Nessun Dorma: a precise and reasoned breakdown of why it's the most harrowing aria out there
26 April 2016, 10:39 | Updated: 19 August 2016, 10:53
Yes, we all know the tune and we’ve all seen Pavarotti sing it. But why is it so, so good? Many, many reasons you may not even have considered…
First of all, have a listen:
Nice, eh? But how does has one Puccini aria, tucked away in the last act of his opera Turandot, make such a huge impact?
The set-up is absolutely ridiculous
Picture the scene: our hero, Calaf, is one of three suitors for the delightfully picky Princess Turandot. As a weird sort of challenge, Calaf says that if Turandot can correctly guess his name, she may execute him (?!) but if she can’t, then she must marry him (?!?!?!!)
In a whimsically sociopathic move, the Princess decides that ‘None shall sleep’ (the literal translation of ‘Nessun Dorma’) in the entire kingdom until Calaf’s name is discovered. If none of her subjects are able to come up with the correct name, all of them (ALL OF THEM) will be executed. Which is obviously fine and not cause for concern.
The aria begins with Turandot’s proclamation that ‘None shall sleep’, and that’s where the tenor, Calaf, picks it up.
So with that insane set-up in place (who would want to marry this maniac?!), Calaf now quietly hopes that he will win this strange little game, and is both poetic and boastful:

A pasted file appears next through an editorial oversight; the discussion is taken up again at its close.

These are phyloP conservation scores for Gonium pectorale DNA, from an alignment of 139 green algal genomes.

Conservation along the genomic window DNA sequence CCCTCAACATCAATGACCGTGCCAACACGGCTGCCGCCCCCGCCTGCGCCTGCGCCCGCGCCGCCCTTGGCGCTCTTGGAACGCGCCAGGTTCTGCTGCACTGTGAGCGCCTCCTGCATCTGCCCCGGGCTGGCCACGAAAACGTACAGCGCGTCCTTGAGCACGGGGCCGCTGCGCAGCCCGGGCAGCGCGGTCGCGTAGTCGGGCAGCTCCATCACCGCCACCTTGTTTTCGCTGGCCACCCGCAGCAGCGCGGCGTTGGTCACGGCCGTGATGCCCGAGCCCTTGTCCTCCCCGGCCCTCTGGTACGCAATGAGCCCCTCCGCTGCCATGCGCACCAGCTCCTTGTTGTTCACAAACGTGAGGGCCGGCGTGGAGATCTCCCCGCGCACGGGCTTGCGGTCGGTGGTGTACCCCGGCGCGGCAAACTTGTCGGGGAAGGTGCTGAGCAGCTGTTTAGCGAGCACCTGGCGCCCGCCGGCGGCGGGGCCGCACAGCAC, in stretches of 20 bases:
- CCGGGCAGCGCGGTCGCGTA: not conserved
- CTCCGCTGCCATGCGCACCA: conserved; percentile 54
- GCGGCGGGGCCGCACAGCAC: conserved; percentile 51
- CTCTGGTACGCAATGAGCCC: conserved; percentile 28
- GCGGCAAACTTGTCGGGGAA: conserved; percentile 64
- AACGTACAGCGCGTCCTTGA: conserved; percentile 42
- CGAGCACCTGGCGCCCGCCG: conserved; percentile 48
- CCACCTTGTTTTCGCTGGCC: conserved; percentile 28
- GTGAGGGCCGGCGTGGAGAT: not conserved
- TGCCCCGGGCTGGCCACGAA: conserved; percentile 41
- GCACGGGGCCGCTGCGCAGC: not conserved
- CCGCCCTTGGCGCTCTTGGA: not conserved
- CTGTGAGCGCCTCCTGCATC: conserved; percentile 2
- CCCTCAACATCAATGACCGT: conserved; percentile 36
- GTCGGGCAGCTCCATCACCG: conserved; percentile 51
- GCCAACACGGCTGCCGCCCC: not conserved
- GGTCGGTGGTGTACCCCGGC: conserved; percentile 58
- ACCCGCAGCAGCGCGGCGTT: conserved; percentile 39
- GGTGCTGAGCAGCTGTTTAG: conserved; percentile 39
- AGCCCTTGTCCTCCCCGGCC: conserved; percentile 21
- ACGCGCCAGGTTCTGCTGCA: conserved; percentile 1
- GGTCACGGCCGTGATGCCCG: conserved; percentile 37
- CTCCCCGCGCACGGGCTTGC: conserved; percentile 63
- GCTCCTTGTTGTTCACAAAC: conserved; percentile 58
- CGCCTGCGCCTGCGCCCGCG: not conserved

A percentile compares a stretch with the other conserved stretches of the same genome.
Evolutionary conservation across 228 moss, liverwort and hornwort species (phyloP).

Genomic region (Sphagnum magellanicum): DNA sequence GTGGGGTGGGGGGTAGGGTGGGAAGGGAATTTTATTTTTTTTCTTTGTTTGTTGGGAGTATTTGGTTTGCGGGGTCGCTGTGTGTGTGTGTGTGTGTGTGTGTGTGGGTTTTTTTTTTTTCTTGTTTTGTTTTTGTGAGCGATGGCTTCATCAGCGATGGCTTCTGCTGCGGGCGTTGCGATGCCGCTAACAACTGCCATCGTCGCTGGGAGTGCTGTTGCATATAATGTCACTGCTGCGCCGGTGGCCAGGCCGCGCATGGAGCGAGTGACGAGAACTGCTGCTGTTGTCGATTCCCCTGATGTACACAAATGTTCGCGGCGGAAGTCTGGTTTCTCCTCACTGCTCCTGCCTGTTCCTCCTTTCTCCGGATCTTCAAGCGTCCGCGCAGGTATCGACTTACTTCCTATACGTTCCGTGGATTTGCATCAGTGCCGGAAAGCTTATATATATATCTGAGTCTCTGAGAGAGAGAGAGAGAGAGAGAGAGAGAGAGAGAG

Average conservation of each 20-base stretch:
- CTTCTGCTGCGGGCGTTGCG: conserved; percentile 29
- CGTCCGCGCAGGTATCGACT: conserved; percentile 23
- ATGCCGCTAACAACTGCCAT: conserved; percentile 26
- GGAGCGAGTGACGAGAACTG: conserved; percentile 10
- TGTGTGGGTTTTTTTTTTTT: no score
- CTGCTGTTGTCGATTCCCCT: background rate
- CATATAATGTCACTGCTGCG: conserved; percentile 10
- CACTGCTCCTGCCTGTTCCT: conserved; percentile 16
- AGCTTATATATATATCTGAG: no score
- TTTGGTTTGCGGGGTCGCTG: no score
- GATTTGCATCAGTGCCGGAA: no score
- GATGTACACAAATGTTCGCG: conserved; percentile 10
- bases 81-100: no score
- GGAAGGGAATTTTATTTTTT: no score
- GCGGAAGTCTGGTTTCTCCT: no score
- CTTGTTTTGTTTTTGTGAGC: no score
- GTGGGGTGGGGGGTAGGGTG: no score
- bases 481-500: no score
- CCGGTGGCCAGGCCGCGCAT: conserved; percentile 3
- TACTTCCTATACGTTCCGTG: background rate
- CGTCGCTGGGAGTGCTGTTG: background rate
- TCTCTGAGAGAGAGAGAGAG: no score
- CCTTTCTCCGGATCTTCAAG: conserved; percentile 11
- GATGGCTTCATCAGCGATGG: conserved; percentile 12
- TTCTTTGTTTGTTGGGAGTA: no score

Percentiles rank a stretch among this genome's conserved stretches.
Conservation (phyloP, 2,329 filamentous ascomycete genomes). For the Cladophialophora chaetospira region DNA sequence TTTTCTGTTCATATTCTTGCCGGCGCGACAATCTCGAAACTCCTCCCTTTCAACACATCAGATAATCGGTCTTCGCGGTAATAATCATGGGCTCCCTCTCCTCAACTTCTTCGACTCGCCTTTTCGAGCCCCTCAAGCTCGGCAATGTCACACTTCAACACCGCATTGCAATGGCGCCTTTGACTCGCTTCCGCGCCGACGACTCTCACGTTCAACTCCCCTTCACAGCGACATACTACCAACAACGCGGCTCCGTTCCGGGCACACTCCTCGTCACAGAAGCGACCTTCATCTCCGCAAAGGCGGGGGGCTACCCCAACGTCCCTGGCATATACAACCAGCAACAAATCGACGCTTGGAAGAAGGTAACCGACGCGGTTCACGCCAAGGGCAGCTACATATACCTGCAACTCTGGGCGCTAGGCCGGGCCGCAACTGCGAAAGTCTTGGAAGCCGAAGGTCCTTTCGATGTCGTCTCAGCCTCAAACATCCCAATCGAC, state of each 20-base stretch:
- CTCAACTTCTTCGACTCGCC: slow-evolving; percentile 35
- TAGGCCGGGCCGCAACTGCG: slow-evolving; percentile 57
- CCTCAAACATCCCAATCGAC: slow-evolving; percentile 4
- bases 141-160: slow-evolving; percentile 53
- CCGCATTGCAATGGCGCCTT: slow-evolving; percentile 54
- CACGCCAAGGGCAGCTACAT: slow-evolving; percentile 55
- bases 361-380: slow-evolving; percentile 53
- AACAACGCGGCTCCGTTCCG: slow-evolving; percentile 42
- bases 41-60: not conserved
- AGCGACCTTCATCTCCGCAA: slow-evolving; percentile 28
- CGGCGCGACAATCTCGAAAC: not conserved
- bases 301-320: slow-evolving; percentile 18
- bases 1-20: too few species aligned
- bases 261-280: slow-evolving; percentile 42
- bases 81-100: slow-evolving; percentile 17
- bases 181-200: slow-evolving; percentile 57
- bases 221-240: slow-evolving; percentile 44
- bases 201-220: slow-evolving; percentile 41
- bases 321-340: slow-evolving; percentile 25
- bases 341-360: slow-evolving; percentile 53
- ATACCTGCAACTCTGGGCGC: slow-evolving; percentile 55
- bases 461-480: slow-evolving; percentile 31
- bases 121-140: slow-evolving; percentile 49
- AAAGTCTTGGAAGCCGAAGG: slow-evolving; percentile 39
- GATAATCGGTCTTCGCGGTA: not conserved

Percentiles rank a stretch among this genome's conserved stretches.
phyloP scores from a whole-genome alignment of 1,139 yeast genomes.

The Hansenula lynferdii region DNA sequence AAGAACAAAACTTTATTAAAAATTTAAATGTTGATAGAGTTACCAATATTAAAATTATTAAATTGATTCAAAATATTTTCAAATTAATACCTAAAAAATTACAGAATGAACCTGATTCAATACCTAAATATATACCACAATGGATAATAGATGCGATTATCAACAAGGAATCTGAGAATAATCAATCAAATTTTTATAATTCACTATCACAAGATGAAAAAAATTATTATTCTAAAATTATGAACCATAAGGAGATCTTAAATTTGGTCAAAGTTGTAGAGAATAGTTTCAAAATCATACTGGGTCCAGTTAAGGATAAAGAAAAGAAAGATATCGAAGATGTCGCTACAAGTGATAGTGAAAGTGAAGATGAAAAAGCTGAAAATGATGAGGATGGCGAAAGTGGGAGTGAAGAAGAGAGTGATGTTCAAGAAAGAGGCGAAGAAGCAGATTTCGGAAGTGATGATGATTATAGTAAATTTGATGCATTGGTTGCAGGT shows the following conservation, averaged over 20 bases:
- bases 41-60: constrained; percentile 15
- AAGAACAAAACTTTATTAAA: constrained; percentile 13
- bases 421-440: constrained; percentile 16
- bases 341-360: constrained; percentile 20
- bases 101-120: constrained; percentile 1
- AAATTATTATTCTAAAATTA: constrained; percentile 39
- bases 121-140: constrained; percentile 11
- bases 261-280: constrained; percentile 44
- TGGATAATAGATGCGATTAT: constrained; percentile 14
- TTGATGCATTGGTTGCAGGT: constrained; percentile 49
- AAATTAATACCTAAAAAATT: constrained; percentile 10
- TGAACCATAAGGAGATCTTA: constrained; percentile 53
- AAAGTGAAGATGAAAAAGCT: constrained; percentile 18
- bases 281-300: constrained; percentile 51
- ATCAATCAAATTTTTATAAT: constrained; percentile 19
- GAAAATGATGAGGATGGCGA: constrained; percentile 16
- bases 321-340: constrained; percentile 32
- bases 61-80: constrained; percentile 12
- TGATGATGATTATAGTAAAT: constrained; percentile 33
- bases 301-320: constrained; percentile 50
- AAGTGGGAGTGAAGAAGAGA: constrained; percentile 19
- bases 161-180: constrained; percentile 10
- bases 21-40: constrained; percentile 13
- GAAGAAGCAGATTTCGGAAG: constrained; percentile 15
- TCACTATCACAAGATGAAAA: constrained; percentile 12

“But my secret is hidden within me;
no one will know my name!
No, no! On your mouth
I will say it when the light shines!”
Then he becomes a proper show-off:
“And my kiss will dissolve
the silence that makes you mine!”
And if you were worrying that this boastfulness was in any way undermining the emotional seriousness, check out what the female chorus of Turandot’s subjects then sing:
“No one will know his name,
and we will have to, alas, die, die!”
Pretty heavy, right? Well, it gets more interesting…
That incredible final note
Here’s what the score looks like:
If you’re familiar with score-reading, you’ll notice that the infamous long B natural is, in fact, not long at all. And although holding that note is perhaps the most defining aspect of the whole thing, it was never actually included in Puccini’s original score.
Here’s a great illustration of how different tenors tackle it:
Luciano Pavarotti has perhaps done more than anyone else to popularise this aria, thanks to his performances at the World Cup and with The Three Tenors. But this is how we like to hear it - a beautifully simple version from 1987 with James Levine at the piano:
And do you know what 'Vincero' means? It means 'I will win'. How's that for a declamatory ending?